Maktub

The sound of a sliding door awakens me. The sound of a toothbrush frantically rubbing someone’s teeth propels the urge in me to move from where I am. Disguise the sounds and re-create them all together.

As I frantically start brushing my own teeth my competitor stops. I suddenly feel conscious. I move to the shower were the splashing sound of water harmonizes with the sound of my neighbour’s flushing toilette.
Contrary to the previous rush, I find myself in a pure silence that now surrounds the corridor.  A corridor floored with marble. White washed; heavy, albeit endless.
Someone joins me in the corridor singing Edit Piaff, “padam…padam”. A shimmering, masculine voice musically asks me if he can take naked pictures of me.
I freeze, you freeze…
Like a child I feel confused. I head back to the shower closet. I opt to wash my face; replenish myself altogether.
“Don’t…,” I hear from the now familiar voice. “Don’t be afraid of what is different and unfamiliar, but fear of what’s inside you.”
I’m lost for words. Words to respond. I fear my words.
Embracing the fear, my senses flow as rivers with the speed, rocks, waves, heat and colour that I am fortunate of experiencing.
Hmm… the sound of a guitar tingles my ears.
Alas, it’s a constant mystery.
“Okay, okay,” I hear come out of my own mouth. “Do it! I’ll do it. Take naked pictures of me. I want you to take naked pictures of me…”
The corridor diminishes in size. Here I look for the voice, but I can’t see it, I can’t even hear it. All I can hear is my heart unleashed from a tight knot that the image of my naked body seems to have revealed.
The strumming of the guitar persists. More. It emits the voice I am now attached to. The longer it doesn’t attempt to reply, the more the fear of my revelation flushes through me. “I shouldn’t have agreed, I shouldn’t have surrendered. I should have….”
In ghostly shades, a silhouette approaches. The music seizes. And as we meet each others’ eyes, I know  that the moment has come. One by one, I take my scarf off. I take my shoes off. I even take my glasses off. And here I stand. I surrender. The clothes hide no more.
A man, the voice, tall, with a slight gap between his front upper teeth shows a chubbier face than he has, his beard bloating his dark tanned cheeks below his droopy brown eyes. As he inspects me, he reaches for my left little finger which he holds upon his lips, lifting my presence towards his.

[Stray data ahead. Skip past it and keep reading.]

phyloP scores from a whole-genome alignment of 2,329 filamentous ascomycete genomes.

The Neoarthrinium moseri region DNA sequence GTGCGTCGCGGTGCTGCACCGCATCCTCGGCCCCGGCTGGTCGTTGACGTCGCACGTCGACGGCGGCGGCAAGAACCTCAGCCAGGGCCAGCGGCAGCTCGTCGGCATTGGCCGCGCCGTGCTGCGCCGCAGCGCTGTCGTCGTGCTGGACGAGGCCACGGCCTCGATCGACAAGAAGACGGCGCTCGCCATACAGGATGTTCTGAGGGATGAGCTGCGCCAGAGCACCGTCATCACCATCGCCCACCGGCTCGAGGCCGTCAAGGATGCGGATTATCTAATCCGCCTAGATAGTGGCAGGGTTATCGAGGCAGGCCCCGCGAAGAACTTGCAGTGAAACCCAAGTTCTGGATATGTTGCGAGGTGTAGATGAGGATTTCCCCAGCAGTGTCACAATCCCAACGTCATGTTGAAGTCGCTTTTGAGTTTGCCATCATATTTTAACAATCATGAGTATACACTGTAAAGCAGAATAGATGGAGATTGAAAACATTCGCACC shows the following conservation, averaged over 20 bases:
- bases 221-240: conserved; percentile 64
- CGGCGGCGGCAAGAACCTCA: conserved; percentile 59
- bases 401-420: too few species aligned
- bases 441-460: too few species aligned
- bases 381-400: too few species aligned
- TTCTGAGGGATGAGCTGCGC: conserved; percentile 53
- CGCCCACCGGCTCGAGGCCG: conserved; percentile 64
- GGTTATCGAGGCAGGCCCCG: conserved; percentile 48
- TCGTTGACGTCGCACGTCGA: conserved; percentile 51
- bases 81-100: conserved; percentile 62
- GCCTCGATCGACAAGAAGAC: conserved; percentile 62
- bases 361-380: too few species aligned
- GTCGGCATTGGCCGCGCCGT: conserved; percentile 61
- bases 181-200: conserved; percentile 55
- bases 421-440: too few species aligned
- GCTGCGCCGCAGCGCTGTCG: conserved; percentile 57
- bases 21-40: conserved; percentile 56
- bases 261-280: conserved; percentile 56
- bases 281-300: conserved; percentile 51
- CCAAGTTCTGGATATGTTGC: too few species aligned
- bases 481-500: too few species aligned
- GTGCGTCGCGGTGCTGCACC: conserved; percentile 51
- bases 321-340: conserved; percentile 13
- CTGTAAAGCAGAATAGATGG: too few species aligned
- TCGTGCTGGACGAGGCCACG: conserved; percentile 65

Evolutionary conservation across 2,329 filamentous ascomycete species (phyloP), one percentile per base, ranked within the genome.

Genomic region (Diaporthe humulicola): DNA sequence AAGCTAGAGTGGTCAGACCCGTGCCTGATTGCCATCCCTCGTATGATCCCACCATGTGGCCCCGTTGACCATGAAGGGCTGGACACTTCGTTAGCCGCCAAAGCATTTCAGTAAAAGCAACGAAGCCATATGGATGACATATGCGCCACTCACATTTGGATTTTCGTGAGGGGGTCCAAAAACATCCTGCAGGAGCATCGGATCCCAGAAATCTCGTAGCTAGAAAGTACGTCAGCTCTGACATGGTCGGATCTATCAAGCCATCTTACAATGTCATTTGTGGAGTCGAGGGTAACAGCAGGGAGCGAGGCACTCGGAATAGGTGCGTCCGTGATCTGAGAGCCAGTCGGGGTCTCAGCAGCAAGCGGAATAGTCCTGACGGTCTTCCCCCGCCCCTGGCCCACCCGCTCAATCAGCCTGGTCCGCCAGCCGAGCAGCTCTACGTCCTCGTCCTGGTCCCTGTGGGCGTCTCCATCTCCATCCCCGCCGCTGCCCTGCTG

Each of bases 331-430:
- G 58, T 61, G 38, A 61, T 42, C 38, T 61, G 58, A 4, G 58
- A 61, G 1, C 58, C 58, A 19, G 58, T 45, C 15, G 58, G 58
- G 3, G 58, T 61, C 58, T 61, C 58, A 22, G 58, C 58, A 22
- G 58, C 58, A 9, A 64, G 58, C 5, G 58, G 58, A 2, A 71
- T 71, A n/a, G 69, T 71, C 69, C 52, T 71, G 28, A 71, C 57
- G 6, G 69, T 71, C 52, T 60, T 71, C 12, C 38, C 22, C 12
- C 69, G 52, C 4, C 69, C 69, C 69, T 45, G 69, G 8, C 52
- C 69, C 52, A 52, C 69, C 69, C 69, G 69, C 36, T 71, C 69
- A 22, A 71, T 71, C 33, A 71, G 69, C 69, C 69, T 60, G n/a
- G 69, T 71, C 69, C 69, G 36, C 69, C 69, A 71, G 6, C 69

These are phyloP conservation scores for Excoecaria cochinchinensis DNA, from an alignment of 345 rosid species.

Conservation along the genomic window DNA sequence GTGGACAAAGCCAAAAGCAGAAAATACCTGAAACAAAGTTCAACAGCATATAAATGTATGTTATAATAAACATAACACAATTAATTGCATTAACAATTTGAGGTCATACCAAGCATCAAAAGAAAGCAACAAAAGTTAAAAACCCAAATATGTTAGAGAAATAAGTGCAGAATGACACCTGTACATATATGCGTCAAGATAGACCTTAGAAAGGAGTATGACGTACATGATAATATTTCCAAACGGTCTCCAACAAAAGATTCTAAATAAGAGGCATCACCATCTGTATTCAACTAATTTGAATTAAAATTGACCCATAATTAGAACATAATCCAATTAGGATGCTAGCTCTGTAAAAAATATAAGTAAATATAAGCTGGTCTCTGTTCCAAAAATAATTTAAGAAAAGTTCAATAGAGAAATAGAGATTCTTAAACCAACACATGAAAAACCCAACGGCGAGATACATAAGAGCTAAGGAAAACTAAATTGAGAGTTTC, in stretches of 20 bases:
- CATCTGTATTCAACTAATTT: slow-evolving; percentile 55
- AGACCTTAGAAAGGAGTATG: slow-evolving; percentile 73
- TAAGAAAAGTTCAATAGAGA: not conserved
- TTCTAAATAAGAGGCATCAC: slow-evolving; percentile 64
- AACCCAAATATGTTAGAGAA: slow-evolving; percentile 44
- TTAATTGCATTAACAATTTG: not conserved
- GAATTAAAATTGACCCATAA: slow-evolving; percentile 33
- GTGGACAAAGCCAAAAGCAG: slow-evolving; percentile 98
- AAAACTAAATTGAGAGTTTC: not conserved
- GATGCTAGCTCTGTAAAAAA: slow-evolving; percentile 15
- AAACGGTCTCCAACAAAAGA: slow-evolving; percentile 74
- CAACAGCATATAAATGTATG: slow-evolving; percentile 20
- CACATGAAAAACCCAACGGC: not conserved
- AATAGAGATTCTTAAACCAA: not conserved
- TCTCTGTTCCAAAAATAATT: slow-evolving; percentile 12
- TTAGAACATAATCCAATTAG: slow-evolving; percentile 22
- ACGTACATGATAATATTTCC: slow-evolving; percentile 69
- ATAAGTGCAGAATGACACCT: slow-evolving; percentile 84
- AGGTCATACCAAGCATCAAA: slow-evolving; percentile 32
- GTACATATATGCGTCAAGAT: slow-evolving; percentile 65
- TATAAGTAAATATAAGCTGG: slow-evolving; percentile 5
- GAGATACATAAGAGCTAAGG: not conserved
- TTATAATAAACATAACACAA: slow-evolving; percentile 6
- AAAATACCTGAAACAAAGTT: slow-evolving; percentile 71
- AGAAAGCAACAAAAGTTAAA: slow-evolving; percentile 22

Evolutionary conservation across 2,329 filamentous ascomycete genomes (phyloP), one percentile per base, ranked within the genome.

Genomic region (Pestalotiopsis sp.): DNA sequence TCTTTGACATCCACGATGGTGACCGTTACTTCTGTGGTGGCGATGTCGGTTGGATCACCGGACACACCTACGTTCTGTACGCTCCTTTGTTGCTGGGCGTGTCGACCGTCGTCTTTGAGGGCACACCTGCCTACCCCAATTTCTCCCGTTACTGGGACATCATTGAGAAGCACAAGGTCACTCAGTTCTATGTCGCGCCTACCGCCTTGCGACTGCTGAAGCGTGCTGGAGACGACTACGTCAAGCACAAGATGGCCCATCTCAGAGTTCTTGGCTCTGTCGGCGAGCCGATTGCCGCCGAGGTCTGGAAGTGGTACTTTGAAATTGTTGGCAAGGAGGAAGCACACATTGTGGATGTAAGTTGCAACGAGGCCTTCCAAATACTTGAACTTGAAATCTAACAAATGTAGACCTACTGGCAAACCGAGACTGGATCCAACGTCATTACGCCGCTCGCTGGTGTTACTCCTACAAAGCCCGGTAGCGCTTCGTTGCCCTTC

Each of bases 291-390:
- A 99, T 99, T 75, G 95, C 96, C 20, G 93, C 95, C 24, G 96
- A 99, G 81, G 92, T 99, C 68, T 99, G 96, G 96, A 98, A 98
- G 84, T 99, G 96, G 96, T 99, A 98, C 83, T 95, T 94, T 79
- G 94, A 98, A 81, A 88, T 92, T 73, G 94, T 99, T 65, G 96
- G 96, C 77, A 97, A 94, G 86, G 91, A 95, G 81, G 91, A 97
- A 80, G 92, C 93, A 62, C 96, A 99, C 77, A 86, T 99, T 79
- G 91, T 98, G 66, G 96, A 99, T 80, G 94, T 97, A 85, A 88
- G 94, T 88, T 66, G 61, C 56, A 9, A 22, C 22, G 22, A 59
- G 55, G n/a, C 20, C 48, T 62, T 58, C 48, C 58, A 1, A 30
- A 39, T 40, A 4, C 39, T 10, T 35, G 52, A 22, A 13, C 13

“Thank you,” he whispers.
He doesn’t take naked pictures of me, but he discreetly takes my shoe. Away.
I took naked pictures of myself. In my mind. And as I close the sliding door to the corridor, I know. I know that this was all an ordeal. Should it happen again, I will not freeze. Neither will you. I’d melt to the idea that it’s familiar.  The confines of fear exist no more.

 

 

Extension of free verse published in poetry book “Come-Forth”, Pantheon Cultural Association, Nicosia 2012
@Melissa Hekkers 2014

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About Melissa Hekkers

I am freelance journalist and author, who has frequently been featured in mainstream news outlets and other publications in Cyprus. Recently, I've been focusing on developing my writing, promoting my own books and teaching creative writing to children and adults. My most recent publication (2020) - Amir's Blue Elephant- pushes the boundaries of creative non-fiction, and recreates the moments that marked me the most, whilst volunteering in refugee camps in Lesvos, Greece, and during her ongoing involvement with the refugee community in Cyprus. In 2018 I published My Capre Greco Mandala which is the third in a series, an interactive colouring book about the biodiversity of the Cape Greco peninsula in Cyprus. My Akamas Mandala, the second in the series, is a colouring book inspired by the variety of endemic plants found on the Akamas Peninsula. In 2016, I published My Nicosia Mandala, the first of the above series, an innovative, interactive colouring book about the historic fortifications of the old town of Nicosia. I also focuses on silenced communities in Cyprus: I writes about migrants and refugees, both as a reporter and a features writer; I profile them and teach them creative writing skills. In 2007, soon after graduating with a Communications degree, I published my first children’s book in both English and Greek entitled Crocodile, which won the Cyprus State Illustration Award. In 2012, I launched my second children’s book Flying across Red Skies (in English and Greek), using an experimental approach to literature, for which I was nominated for the Cyprus State Literary award. My third, similarly well-received children’s book was Pupa (Greek and English), published in 2014. In between the last two books, I published my first free-verse poetry book entitled Come-forth. In 2019 she was contributing author to the anthology Nicosia Beyond Barriers: Voices from a Divided City, published by Saqi Books, London